American Airlines has revealed it is cancelling 115 flights every day until late summer as the US airline struggles with the grounding of its Boeing 737 Max aircraft. The fleet will be grounded until 19 August to keep safety a priority during the busy summer period. The airline had previously said flights would be cancelled until early June but is now extended the grounding. AA said in a statement released yesterday that they aimed to “operate the safest and most reliable operation in our history,” hence why 115 flights will be axed.
The airline hopes to able to “plan more reliably” and “provide confidence” to customers.
The global Boeing 737 Max fleet was grounded on 13 March after the Ethiopian Airlines crash.
American Airlines said: “We have made the decision to extend our cancellations for the Boeing 737 MAX aircraft through Aug. 19.
“Based upon our ongoing work with the Federal Aviation Administration (FAA) and Boeing, we are highly confident that the MAX will be recertified prior to this time.
“But by extending our cancellations through the summer, we can plan more reliably for the peak travel season and provide confidence to our customers and team members when it comes to their travel plans.
“Once the MAX is recertified, we anticipate bringing our MAX aircraft back on line as spares to supplement our operation as needed during the summer.
Not all flights that were previously scheduled on a 737 Max aircraft will be cancelled as other aircraft types will be substituted.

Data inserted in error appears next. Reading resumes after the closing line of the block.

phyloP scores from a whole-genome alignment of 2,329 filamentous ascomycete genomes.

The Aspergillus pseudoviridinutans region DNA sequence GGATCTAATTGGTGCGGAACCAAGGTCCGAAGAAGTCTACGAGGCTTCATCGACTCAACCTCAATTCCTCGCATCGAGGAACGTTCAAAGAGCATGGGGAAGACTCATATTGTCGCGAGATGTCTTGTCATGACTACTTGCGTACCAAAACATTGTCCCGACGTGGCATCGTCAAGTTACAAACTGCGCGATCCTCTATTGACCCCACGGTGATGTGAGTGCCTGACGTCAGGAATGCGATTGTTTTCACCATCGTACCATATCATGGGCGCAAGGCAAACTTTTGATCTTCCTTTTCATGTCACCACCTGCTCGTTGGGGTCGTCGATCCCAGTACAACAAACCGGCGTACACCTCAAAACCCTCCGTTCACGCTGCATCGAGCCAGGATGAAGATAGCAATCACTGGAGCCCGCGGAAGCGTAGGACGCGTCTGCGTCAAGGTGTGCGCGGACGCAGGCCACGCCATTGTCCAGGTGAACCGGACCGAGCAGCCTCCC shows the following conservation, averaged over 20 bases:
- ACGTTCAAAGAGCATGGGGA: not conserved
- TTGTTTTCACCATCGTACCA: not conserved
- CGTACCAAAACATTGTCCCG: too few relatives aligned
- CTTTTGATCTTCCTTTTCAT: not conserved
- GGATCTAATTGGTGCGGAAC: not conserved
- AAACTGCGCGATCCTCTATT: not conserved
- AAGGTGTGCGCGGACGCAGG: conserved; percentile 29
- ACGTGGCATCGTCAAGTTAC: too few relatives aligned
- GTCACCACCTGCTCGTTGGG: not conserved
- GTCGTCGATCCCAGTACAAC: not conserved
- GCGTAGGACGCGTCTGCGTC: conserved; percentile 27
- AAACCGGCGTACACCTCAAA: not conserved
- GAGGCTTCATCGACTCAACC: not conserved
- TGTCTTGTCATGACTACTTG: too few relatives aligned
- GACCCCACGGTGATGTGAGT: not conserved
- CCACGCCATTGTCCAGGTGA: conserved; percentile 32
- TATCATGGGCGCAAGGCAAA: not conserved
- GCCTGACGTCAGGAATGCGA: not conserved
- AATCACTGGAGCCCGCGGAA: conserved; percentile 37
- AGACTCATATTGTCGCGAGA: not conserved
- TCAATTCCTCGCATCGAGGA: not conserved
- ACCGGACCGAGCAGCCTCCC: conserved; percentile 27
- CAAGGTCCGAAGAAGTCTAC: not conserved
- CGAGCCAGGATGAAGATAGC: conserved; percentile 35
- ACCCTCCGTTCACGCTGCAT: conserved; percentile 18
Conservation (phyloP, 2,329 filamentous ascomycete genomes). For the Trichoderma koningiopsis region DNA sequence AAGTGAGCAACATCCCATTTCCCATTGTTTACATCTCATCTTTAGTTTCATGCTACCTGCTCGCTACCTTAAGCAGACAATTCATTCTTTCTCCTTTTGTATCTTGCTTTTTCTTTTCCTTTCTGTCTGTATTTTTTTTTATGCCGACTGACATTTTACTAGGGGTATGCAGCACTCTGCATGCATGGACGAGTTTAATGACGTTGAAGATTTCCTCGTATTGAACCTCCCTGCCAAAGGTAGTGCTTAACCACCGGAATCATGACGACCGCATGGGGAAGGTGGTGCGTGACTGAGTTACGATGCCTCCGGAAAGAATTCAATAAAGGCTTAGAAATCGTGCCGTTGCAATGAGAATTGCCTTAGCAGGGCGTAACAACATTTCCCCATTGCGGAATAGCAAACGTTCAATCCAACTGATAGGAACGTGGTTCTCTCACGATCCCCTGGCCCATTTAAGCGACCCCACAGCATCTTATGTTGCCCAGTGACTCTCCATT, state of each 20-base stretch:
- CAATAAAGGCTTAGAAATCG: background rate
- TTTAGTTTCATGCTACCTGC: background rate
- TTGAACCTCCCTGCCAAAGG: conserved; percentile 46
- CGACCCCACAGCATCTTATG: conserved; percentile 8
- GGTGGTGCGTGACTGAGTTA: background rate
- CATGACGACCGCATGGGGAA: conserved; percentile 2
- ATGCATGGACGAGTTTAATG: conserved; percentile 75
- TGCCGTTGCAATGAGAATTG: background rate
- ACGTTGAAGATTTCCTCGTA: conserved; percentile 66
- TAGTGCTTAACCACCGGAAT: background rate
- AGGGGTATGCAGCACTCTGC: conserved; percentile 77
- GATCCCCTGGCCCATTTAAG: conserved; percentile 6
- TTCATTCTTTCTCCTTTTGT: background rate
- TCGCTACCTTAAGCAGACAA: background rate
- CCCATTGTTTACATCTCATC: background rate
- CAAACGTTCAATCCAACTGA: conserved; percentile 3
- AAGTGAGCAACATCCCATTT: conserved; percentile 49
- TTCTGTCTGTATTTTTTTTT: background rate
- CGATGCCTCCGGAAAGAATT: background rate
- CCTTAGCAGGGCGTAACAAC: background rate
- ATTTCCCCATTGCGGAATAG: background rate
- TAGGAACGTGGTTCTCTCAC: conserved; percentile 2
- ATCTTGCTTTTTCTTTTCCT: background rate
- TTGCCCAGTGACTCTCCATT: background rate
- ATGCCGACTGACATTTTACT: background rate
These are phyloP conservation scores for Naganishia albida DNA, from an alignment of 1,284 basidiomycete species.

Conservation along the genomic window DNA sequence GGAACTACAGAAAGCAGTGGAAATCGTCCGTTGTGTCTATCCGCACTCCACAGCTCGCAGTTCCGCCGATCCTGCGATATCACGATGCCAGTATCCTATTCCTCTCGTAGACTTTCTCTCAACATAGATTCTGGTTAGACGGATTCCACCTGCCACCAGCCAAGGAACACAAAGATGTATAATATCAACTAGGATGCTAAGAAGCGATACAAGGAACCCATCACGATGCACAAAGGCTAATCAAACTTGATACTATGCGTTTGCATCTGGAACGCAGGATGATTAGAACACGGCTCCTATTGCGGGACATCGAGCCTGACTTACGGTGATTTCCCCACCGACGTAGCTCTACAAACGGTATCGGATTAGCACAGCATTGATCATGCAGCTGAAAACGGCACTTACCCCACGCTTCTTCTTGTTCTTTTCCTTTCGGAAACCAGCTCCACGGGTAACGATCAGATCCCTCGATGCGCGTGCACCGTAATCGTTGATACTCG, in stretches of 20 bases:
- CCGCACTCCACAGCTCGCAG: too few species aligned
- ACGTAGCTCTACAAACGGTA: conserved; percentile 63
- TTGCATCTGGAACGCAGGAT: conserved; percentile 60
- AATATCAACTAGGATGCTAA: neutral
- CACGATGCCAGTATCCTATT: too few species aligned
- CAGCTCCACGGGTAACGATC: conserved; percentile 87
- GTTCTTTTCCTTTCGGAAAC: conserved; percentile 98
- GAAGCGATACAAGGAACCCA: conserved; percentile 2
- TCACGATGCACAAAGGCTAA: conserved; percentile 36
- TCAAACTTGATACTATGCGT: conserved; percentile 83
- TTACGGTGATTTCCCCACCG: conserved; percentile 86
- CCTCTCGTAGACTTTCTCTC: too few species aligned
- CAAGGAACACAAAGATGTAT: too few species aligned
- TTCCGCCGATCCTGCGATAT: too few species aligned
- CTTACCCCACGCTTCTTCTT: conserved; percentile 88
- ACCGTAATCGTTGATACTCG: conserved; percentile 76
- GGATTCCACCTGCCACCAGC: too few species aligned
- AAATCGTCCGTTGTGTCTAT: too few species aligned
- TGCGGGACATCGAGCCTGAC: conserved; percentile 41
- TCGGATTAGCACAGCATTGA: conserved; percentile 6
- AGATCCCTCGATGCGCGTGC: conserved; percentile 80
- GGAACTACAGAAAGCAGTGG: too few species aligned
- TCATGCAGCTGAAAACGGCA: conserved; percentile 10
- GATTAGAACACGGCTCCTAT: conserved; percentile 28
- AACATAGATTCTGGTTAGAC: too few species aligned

AA customers who are affected will be directly contacted by telephone or email by American’s Reservations team.
“Customers who booked through a travel agent will be contacted by their agency directly,” the airline added.
Those whose flights were cancelled by they don’t want to rebook can request a full refund.
Last week, Southwest Airlines – one of the biggest operators of the Max in the US alongside American Airlines – announced it would be grounding its Max flight until 5 August.
If your flight is cancelled, no matter what the reason, you are entitled to a refund or new flight.
Always make sure you equip yourself with the right tools. “Most airlines will have an online form to help you claim for a delayed or cancelled flight, however, these aren’t always easy to find,” Michael Reay at travel search platform HolidayPirates said.
“You can always use the following free tool: www.resolver.co.uk which provides template letters and guidance for complaining and submitting claims.”
Flight cancellation compensation for Britons only applies on an EU-regulated flight.
According to Money Saving Expert: “An EU flight is where the flight departed from an EU airport, regardless of the airline OR where an EU airline landed at an EU airport.
“If you weren’t on an EU-regulated flight, you can’t claim under EU rules, but there are still avenues you can try” which are worth investigating.
Published at Mon, 15 Apr 2019 15:18:00 +0000